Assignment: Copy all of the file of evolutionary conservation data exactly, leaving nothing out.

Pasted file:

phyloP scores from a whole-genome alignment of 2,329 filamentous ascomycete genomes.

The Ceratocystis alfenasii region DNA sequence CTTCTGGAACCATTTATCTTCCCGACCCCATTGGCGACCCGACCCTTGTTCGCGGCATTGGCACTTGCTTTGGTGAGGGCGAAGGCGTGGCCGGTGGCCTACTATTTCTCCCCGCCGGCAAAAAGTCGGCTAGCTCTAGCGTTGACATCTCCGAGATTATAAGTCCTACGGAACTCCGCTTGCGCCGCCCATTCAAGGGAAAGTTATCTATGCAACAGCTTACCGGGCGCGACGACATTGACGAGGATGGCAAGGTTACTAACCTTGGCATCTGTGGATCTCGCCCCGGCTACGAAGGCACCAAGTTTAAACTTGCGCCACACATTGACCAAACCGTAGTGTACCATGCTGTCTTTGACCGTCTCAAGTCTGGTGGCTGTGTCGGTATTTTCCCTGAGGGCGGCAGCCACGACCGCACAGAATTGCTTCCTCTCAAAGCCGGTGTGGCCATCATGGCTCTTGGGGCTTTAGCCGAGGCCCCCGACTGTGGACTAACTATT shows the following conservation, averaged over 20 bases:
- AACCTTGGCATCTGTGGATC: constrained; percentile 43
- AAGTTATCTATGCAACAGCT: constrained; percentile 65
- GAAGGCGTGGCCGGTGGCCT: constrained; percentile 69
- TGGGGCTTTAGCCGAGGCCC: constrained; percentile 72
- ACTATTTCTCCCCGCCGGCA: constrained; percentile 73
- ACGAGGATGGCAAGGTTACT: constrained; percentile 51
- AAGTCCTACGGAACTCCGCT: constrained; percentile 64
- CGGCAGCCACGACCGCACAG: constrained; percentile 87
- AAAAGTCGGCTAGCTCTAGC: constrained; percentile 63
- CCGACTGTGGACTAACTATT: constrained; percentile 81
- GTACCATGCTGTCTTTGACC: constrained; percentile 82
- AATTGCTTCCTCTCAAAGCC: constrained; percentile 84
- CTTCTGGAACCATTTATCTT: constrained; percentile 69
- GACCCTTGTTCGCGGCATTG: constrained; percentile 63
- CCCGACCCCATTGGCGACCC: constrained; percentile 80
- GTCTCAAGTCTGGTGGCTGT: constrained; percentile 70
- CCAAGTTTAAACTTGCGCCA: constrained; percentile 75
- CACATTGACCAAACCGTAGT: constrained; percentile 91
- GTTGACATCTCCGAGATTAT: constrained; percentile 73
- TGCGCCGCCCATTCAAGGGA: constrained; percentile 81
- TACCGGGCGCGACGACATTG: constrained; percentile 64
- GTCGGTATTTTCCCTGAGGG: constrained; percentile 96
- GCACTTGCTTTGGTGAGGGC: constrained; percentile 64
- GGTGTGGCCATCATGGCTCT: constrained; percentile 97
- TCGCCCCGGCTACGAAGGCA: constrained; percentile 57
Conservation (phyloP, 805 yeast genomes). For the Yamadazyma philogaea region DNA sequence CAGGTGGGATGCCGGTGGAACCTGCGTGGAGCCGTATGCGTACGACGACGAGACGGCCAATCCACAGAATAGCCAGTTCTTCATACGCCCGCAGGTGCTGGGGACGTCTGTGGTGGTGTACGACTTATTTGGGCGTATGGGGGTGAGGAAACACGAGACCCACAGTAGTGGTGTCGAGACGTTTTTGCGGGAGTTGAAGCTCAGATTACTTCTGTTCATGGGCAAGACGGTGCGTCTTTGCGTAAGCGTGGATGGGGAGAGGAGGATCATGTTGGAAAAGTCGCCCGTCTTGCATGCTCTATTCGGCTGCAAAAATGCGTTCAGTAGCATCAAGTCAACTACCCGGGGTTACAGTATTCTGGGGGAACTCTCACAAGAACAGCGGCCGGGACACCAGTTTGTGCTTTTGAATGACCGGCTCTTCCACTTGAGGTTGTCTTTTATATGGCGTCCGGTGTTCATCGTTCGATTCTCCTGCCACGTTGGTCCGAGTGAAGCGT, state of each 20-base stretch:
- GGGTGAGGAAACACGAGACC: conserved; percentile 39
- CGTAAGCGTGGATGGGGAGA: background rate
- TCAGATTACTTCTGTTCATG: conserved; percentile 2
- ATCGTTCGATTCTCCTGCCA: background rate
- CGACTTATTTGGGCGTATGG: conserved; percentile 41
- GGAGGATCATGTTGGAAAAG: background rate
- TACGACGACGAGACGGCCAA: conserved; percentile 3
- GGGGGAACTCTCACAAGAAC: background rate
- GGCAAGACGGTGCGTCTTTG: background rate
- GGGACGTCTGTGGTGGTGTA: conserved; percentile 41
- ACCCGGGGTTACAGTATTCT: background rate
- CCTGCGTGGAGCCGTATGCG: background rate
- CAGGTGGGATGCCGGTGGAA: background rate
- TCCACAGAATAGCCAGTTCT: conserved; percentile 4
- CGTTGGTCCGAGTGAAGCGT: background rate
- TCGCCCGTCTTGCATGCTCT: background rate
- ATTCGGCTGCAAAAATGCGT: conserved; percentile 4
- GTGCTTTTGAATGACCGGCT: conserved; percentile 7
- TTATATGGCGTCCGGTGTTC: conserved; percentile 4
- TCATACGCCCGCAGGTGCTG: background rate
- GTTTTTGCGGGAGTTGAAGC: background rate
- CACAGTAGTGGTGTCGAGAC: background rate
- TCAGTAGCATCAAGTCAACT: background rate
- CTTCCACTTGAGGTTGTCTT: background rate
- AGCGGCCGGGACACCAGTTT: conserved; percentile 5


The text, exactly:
phyloP scores from a whole-genome alignment of 2,329 filamentous ascomycete genomes.

The Ceratocystis alfenasii region DNA sequence CTTCTGGAACCATTTATCTTCCCGACCCCATTGGCGACCCGACCCTTGTTCGCGGCATTGGCACTTGCTTTGGTGAGGGCGAAGGCGTGGCCGGTGGCCTACTATTTCTCCCCGCCGGCAAAAAGTCGGCTAGCTCTAGCGTTGACATCTCCGAGATTATAAGTCCTACGGAACTCCGCTTGCGCCGCCCATTCAAGGGAAAGTTATCTATGCAACAGCTTACCGGGCGCGACGACATTGACGAGGATGGCAAGGTTACTAACCTTGGCATCTGTGGATCTCGCCCCGGCTACGAAGGCACCAAGTTTAAACTTGCGCCACACATTGACCAAACCGTAGTGTACCATGCTGTCTTTGACCGTCTCAAGTCTGGTGGCTGTGTCGGTATTTTCCCTGAGGGCGGCAGCCACGACCGCACAGAATTGCTTCCTCTCAAAGCCGGTGTGGCCATCATGGCTCTTGGGGCTTTAGCCGAGGCCCCCGACTGTGGACTAACTATT shows the following conservation, averaged over 20 bases:
- AACCTTGGCATCTGTGGATC: constrained; percentile 43
- AAGTTATCTATGCAACAGCT: constrained; percentile 65
- GAAGGCGTGGCCGGTGGCCT: constrained; percentile 69
- TGGGGCTTTAGCCGAGGCCC: constrained; percentile 72
- ACTATTTCTCCCCGCCGGCA: constrained; percentile 73
- ACGAGGATGGCAAGGTTACT: constrained; percentile 51
- AAGTCCTACGGAACTCCGCT: constrained; percentile 64
- CGGCAGCCACGACCGCACAG: constrained; percentile 87
- AAAAGTCGGCTAGCTCTAGC: constrained; percentile 63
- CCGACTGTGGACTAACTATT: constrained; percentile 81
- GTACCATGCTGTCTTTGACC: constrained; percentile 82
- AATTGCTTCCTCTCAAAGCC: constrained; percentile 84
- CTTCTGGAACCATTTATCTT: constrained; percentile 69
- GACCCTTGTTCGCGGCATTG: constrained; percentile 63
- CCCGACCCCATTGGCGACCC: constrained; percentile 80
- GTCTCAAGTCTGGTGGCTGT: constrained; percentile 70
- CCAAGTTTAAACTTGCGCCA: constrained; percentile 75
- CACATTGACCAAACCGTAGT: constrained; percentile 91
- GTTGACATCTCCGAGATTAT: constrained; percentile 73
- TGCGCCGCCCATTCAAGGGA: constrained; percentile 81
- TACCGGGCGCGACGACATTG: constrained; percentile 64
- GTCGGTATTTTCCCTGAGGG: constrained; percentile 96
- GCACTTGCTTTGGTGAGGGC: constrained; percentile 64
- GGTGTGGCCATCATGGCTCT: constrained; percentile 97
- TCGCCCCGGCTACGAAGGCA: constrained; percentile 57
Conservation (phyloP, 805 yeast genomes). For the Yamadazyma philogaea region DNA sequence CAGGTGGGATGCCGGTGGAACCTGCGTGGAGCCGTATGCGTACGACGACGAGACGGCCAATCCACAGAATAGCCAGTTCTTCATACGCCCGCAGGTGCTGGGGACGTCTGTGGTGGTGTACGACTTATTTGGGCGTATGGGGGTGAGGAAACACGAGACCCACAGTAGTGGTGTCGAGACGTTTTTGCGGGAGTTGAAGCTCAGATTACTTCTGTTCATGGGCAAGACGGTGCGTCTTTGCGTAAGCGTGGATGGGGAGAGGAGGATCATGTTGGAAAAGTCGCCCGTCTTGCATGCTCTATTCGGCTGCAAAAATGCGTTCAGTAGCATCAAGTCAACTACCCGGGGTTACAGTATTCTGGGGGAACTCTCACAAGAACAGCGGCCGGGACACCAGTTTGTGCTTTTGAATGACCGGCTCTTCCACTTGAGGTTGTCTTTTATATGGCGTCCGGTGTTCATCGTTCGATTCTCCTGCCACGTTGGTCCGAGTGAAGCGT, state of each 20-base stretch:
- GGGTGAGGAAACACGAGACC: conserved; percentile 39
- CGTAAGCGTGGATGGGGAGA: background rate
- TCAGATTACTTCTGTTCATG: conserved; percentile 2
- ATCGTTCGATTCTCCTGCCA: background rate
- CGACTTATTTGGGCGTATGG: conserved; percentile 41
- GGAGGATCATGTTGGAAAAG: background rate
- TACGACGACGAGACGGCCAA: conserved; percentile 3
- GGGGGAACTCTCACAAGAAC: background rate
- GGCAAGACGGTGCGTCTTTG: background rate
- GGGACGTCTGTGGTGGTGTA: conserved; percentile 41
- ACCCGGGGTTACAGTATTCT: background rate
- CCTGCGTGGAGCCGTATGCG: background rate
- CAGGTGGGATGCCGGTGGAA: background rate
- TCCACAGAATAGCCAGTTCT: conserved; percentile 4
- CGTTGGTCCGAGTGAAGCGT: background rate
- TCGCCCGTCTTGCATGCTCT: background rate
- ATTCGGCTGCAAAAATGCGT: conserved; percentile 4
- GTGCTTTTGAATGACCGGCT: conserved; percentile 7
- TTATATGGCGTCCGGTGTTC: conserved; percentile 4
- TCATACGCCCGCAGGTGCTG: background rate
- GTTTTTGCGGGAGTTGAAGC: background rate
- CACAGTAGTGGTGTCGAGAC: background rate
- TCAGTAGCATCAAGTCAACT: background rate
- CTTCCACTTGAGGTTGTCTT: background rate
- AGCGGCCGGGACACCAGTTT: conserved; percentile 5